Caponi Art Park Medieval Fair 2011
If you are from the south east metro region of the twin cities you have to be at least slightly familiar with the Caponi Art Park http://www.caponiartpark.org .
If you are not familiar, let me bring you up to speed.
Caponi Art Park provides opportunities for reflective experiences as well as active participation in a variety of programs. The Art Park welcomes over 15,000 visitors each year. Visitors enjoy a quiet and peaceful atmosphere as they walk the trails and take in the art. The Art Park’s most prominent features include miles of wooded walking trails, a one-of-a-kind Sculpture Garden and the Theater in the Woods outdoor amphitheater.
A 60-acre sculpture in itself, the Art Park serves as a backdrop to cultural programs and educational offerings. Programs include the Summer Performance Series, Family Fun Tuesdays, Shakespeare Festival, Medieval Fair, Poets in the Park and Guided Tours.
This park is the life work of Antonio Caponi.
Caponi was born in 1921 in Pretare, Italy, a tiny village in the Appennine Mountains on the Adriatic coast. The rugged surroundings had a deep impact on him and a profound influence on his work. The story of these early years is told in Caponi’s lyrical book, Voice from the Mountains (Nodin Press 2010). Caponi came to Minnesota in 1946 to study at the Walker Art Center School and later at the University of Minnesota where he earned his M.Ed. As a student Caponi exhibited his work alongside his teachers and the Minneapolis Institute of Art purchased two of his sculptures.
While a student, Caponi made the first of his many contributions to the field of art. He rediscovered how to cast metal using the Lost-Wax Process by reading Benvenuto Cellini’s autobiography in its original medieval Italian. Once a tightly held secret, Caponi successfully introduced the process to the community for others to use. Consequently, he built the first metal foundry in a school while teaching at Macalester College. An example of the Lost-Wax Process can be found at Caponi Art Park in the sculpture Pompeii.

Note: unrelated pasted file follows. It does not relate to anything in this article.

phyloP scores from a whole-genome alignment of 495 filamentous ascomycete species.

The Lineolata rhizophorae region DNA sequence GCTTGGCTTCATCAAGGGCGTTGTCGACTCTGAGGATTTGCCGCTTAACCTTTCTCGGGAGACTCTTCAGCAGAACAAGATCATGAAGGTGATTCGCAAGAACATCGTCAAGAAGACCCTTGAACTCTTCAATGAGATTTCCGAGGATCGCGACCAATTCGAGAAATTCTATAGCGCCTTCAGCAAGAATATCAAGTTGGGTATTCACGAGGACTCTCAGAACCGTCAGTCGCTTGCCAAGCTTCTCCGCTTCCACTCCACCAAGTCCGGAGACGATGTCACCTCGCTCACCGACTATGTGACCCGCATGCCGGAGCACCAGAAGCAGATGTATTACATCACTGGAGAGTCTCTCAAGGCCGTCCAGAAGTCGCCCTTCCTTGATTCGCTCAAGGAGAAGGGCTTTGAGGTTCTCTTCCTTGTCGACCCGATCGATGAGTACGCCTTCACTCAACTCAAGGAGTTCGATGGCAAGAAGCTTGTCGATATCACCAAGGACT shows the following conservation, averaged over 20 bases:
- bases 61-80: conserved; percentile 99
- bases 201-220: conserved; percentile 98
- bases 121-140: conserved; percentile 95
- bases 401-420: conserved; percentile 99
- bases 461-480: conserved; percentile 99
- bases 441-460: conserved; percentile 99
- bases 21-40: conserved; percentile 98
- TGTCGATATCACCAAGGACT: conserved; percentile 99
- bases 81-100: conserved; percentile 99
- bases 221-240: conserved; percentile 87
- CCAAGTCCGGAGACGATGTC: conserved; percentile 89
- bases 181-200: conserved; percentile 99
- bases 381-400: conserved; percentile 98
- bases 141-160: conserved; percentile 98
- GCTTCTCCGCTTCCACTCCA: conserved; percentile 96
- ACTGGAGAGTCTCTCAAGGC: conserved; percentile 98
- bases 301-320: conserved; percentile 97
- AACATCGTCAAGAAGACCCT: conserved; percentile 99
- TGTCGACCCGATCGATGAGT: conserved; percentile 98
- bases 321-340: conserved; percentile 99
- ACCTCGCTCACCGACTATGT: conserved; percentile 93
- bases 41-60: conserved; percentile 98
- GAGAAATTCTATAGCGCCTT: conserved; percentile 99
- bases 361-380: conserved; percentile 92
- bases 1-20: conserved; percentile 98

So in our midst we have this artist, this Renaissance man and it is he and his organization that put on the annual Medieval Fair. The Medieval Fair is an annual educational living-history program presented by the Society for Creative Anachronism (SCA) Barony of Nordskogen chapter that brings the Middle Ages to life. SCA is an international nonprofit devoted to the study of the Middle Ages and Renaissance.
The Barony of Nordskogen chapter is the active chapter of the SCA in the Twin Cities and surrounding area. Its members make education about the Middle Ages a priority and share their knowledge through historically accurate re-creations, demonstrations and classes.
At this event there were authentic pavilions on display in a Medieval Village as SCA members in period dress presented educational demonstrations and activities to the public, which included rapier and armored combat, music and dance, weaponry and armorers, storytelling Bards, jugglers, cooking, period games, heraldry, bone carving, fiber arts, and other arts and skills.
While this particular event is not as big as the annual Renaissance Festival in Shakopee MN, it was certainly a great way to spend the afternoon. So if you have not been to Caponi Art Park, get out to the park, it is a wonderful regional treasure. And, put on your list for next fall to get out to the Caponi Art Park Medieval Fair.
Learn more about Anthony Caponi